When you present your research or capstone during Nurse’s Week or at a conference, you will feel more confident when speaking about your project, answering questions, and in talking with other researchers, colleagues, or students interested in the same topic.
Guidelines for Writing a Literature Review: The 4Ps
First let me make a point to say that a literature review or state-of-the-science review is NOT the same as a systematic review! While there is an orderly method to doing a lit review, it is not as exhaustive and deliberate as a systematic review (Thompson, 2011). A literature review is a broad report, which may discuss key points of a phenomenon but is not necessarily exhaustive in scope. A systematic review is a thorough, comprehensive, and systematic examination of a broad or narrow look at a phenomenon or topic. If conducted in a rigorous and transparent manner, a systematic review one of the highest levels of evidence we look for to support evidence-based practice.
In a chapter I wrote on for a book on evidence-based practice, I talked about using a mnemonic of 4Ps for designing studies: Prepare, Proceed, Publicize, Practice (Thompson, 2011). I’ve modified those 4Ps for conducting a lit review as: Prepare, Proceed, Produce, Proofread.
The preparatory phase is important for any project.
Decide on your phenomenon of interest and determine your research objectives or questions. Ask a question using a structured format such as PICOT. Create a sensitive and specific search strategy using keywords from your PICOT question. Decide which databases you will search.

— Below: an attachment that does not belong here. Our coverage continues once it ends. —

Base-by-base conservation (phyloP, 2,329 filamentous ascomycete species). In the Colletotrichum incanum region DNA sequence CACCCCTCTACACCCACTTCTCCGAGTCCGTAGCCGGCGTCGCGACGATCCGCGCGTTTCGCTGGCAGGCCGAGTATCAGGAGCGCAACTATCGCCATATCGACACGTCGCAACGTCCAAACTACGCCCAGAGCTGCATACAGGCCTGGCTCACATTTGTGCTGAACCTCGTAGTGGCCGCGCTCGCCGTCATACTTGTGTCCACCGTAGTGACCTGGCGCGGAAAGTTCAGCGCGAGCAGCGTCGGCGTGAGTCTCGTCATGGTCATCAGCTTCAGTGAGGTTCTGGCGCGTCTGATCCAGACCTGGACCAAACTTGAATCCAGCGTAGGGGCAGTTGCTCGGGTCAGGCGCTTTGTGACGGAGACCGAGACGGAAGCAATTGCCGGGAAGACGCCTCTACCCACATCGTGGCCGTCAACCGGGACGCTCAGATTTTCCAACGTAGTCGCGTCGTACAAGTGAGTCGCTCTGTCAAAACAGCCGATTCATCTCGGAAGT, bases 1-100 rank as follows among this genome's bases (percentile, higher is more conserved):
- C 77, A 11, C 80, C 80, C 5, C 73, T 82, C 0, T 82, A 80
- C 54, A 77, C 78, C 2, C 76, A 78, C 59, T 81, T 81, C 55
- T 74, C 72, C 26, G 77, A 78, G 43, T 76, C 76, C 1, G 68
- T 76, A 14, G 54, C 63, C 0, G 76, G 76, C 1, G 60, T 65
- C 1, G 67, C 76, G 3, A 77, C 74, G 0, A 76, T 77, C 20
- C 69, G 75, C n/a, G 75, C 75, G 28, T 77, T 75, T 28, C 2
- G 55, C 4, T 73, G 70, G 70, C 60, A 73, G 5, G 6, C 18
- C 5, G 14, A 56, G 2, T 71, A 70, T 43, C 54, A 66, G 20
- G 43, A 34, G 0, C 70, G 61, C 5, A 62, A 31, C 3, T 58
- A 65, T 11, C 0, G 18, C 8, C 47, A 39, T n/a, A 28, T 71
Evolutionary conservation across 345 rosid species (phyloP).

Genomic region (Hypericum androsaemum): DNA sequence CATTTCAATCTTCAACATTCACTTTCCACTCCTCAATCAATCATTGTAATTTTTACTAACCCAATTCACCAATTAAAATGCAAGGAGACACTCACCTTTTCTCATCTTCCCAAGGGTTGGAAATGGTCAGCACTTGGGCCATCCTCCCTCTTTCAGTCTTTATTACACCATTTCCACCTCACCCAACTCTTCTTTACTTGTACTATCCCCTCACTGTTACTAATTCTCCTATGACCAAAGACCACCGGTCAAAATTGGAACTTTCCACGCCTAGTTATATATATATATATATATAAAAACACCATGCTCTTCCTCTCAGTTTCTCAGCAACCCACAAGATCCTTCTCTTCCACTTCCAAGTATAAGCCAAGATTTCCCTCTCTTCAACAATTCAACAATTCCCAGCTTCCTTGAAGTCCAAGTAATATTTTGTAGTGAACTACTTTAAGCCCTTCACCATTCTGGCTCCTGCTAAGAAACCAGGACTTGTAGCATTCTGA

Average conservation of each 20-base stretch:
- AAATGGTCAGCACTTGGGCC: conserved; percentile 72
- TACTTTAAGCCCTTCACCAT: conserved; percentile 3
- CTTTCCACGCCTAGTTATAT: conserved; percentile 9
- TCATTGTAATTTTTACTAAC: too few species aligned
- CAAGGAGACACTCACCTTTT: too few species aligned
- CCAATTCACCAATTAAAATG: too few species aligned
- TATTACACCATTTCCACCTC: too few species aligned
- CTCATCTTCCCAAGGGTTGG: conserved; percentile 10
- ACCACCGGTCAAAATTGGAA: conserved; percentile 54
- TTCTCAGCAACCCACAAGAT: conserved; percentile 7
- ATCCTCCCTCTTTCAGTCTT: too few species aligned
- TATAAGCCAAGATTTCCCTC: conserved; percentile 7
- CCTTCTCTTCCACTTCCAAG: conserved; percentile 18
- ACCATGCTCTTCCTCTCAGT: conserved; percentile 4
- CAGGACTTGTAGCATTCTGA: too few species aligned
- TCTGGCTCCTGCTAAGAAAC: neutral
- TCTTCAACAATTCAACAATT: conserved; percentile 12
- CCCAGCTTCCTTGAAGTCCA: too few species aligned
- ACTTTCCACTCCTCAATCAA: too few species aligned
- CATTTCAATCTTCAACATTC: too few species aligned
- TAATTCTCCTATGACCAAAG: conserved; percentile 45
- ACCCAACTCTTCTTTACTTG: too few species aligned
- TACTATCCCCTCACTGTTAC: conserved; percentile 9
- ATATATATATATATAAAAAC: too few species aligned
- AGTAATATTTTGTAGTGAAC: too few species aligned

Develop a form to abstract the data from the studies you read in an organized fashion. You can do this as a spreadsheet using the questions I outlined above or use an evidence table or literature synthesis matrix form you find online or from a faculty member. These forms typically have columns and rows in which you quickly summarize data from each study or theoretical paper you read on your phenomenon. I have an example of an evidence table in my book chapter (Thompson, 2011) and have had my students buy an excellent book on the subject by Garrard (2014) – I’ll link to it here and in the references.
A literature matrix or evidence table will help organize the studies you read and remind you of what they were about. This is an extremely helpful device that you should make a habit of creating – especially if you are a graduate student or plan on becoming a researcher. I’ll write more about this in a future post.
Create a folder and/or subfolders on your computer to keep your documents: articles, studies, notes, references, etc. Garrard (2014) has a good audit trail system outlined in her book to keep track of your work.
Conduct your literature search. Review the titles of the search results for relevance to your phenomenon; further refine your result list by reviewing the abstracts of the studies, if available. Keep the articles that are relevant to your topic.
Acquire the full-text articles. I suggest you save the pdfs to a folder on your computer, as Garrard (2014) describes, or that is specific to your class and/or project (e.g., 7200/PainResearch or EBP/QI/PressureUlcers).